Exploitation and Orientalism in Salome

When we were discussing Salome’s character in class, I did not see her agency as much as I saw her exploitation and sexualization. The added conversation about approaching this story through a post-colonial Orientalist lens also made me think about the construction of the piece and the intentions of Wilde behind it.

As we discussed, Orientalism is the production of a romanticized version of the “East” that is not accurate and more of a projection of Western views on the Middle East, Asia, and Africa. It isn’t a true representation. There is a heavy focus on tropes and stereotypical or projected traits. It is shown in works of art and literature as barbaric, violent, sensual, exotic and emotional. 

The story of Salome, who we know is a young girl, was not inherently sexual in the Bible. As we read in class, her asking for John the Baptist’s head was her mother’s idea, not her own. She was not even named. Her dance could have been out of celebration, or spiritual in nature. I do think that this lack of information on Salome and her unnamed presence made her story attractive for Wilde and other artists to reimagine, as we connected it to the story of W.H. Perhaps she was an opportunity for Wilde to tell his own story, to represent himself in literature and history. 

However, Wilde made Salome into a femme fatale, a sexualised and seductive character who was killed for expressing such sexuality and villainized for having John the Baptist killed, although Herod was really the one who had the power to kill him. I think this is more exploitative of a young girl who did not have these traits in the original story. Her dance of the seven veils changes the nature of her dance into something more sexual, and her desire to kiss the lips of John the Baptist makes her the villain who was responsible for his death.

Thinking about how her story was changed by Wilde’s reinterpretation, and knowing the nature of Orientalism, I feel like the first thing that jumps out at me from Wilde’s version is Salome’s exploitation. Perhaps Wilde was acting on his own desires, wanting to create a popular story, or not thinking about the consequences of this characterization, but I don’t think it was a just choice to Salome.

What’s in a name?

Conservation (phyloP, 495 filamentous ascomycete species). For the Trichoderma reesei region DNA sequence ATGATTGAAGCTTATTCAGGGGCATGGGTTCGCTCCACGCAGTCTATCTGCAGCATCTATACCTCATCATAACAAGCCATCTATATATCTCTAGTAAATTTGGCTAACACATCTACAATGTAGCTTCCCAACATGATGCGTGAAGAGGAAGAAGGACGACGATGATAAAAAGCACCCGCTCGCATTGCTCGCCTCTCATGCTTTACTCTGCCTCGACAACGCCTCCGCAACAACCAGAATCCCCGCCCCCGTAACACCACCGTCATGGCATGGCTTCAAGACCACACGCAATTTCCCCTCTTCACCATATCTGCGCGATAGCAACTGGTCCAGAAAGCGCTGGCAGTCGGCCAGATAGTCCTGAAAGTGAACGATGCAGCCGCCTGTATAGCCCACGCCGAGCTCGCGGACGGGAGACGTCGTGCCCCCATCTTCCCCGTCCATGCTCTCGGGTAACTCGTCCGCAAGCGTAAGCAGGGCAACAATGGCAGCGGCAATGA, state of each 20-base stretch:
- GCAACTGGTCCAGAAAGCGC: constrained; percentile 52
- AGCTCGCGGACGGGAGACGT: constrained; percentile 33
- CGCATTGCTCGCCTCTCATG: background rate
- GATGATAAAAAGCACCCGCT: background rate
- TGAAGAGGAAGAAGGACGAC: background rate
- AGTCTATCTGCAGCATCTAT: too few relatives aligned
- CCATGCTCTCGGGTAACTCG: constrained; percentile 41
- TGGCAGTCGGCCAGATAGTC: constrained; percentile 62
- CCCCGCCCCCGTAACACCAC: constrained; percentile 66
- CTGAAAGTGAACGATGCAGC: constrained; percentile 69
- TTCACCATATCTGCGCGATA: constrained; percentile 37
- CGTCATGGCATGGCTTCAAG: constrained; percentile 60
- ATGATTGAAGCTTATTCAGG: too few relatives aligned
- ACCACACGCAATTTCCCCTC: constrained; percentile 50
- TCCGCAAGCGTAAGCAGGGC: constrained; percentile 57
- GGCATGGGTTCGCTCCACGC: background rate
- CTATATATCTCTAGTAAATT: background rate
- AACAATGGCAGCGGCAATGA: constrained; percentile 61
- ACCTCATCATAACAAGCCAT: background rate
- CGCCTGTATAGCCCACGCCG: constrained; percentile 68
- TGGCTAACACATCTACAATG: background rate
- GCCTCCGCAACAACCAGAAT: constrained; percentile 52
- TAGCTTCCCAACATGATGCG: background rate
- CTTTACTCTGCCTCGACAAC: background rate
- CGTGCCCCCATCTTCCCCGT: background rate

While we were discussing Salomé in class on Wednesday, I was struck by the fact that her character is not named in the Bible. I wasn’t familiar with the Bible story before we discussed Wilde’s play in class, so I didn’t have many preconceived ideas when it came to the play. However, I was surprised by Salomé’s lack of a name in each version of the Bible that we looked at. As someone pointed out in class, a name is a sign of power. It establishes your identity outside of your relationship to anyone else. In the New Living Translation, Salomé is first identified as “Herodias’s daughter” and after that is only referred to as “the girl.” That language completely ties up Salomé’s identity with her mother. The value of having a name is that you have something to identify you irrespective of your relationship to anyone else. Wilde’s naming the play Salomé embodies the newfound agency that she has in his telling of the story. Instead of a girl listening to her mother, Salomé is strong enough to articulate what she wants and what is necessary to get it.

However, I think that it is important not to oversell Salomé’s agency in the play. Although she takes action to get what she wants, she does so in a manner that is relatively restricted and her course of action results in her own death. As we noted in class, Salomé is ultimately killed for expressing her sexuality. She does so in a confined system in which the only way to express her agency is to lean into Herod’s desire for her and perform a dance. Although Salomé has agency in doing what she thinks is necessary to get what she wants, I think that it is important to remember that she is still limited in how she can go about getting it, and that chasing what she wants ends in her death.

Regardless of how independent she is and how clear she is in her desires, Salomé is still restricted to the society in which she lives in which Herod has all of the power. She can try to carve out a space for herself, and is able to trick him into killing John the Baptist, but that is not enough for Salomé to truly be powerful because it only takes three words from Herod for Salomé, too, to be killed. The differences in power are clear throughout the play, and  acknowledging Salomé’s weak position is necessary to understand what happens to her in the play. A queer-desire reading of the play would suggest that Salomé is killed because of her sexuality, which is deemed wrong. In order for that reading to be clear, I think that it is important that Salomé is not the character with the most agency. She still must feel pressure to conform to the society in which she lives, which is why it is so offensive to Herod when she backs him into a corner in which he must kill John the Baptist. Salomé in Wilde’s play certainly has more influence than the character in the original story, but it is important that she is not a hugely powerful character. Ultimately, she is still the girl who dances and then dies.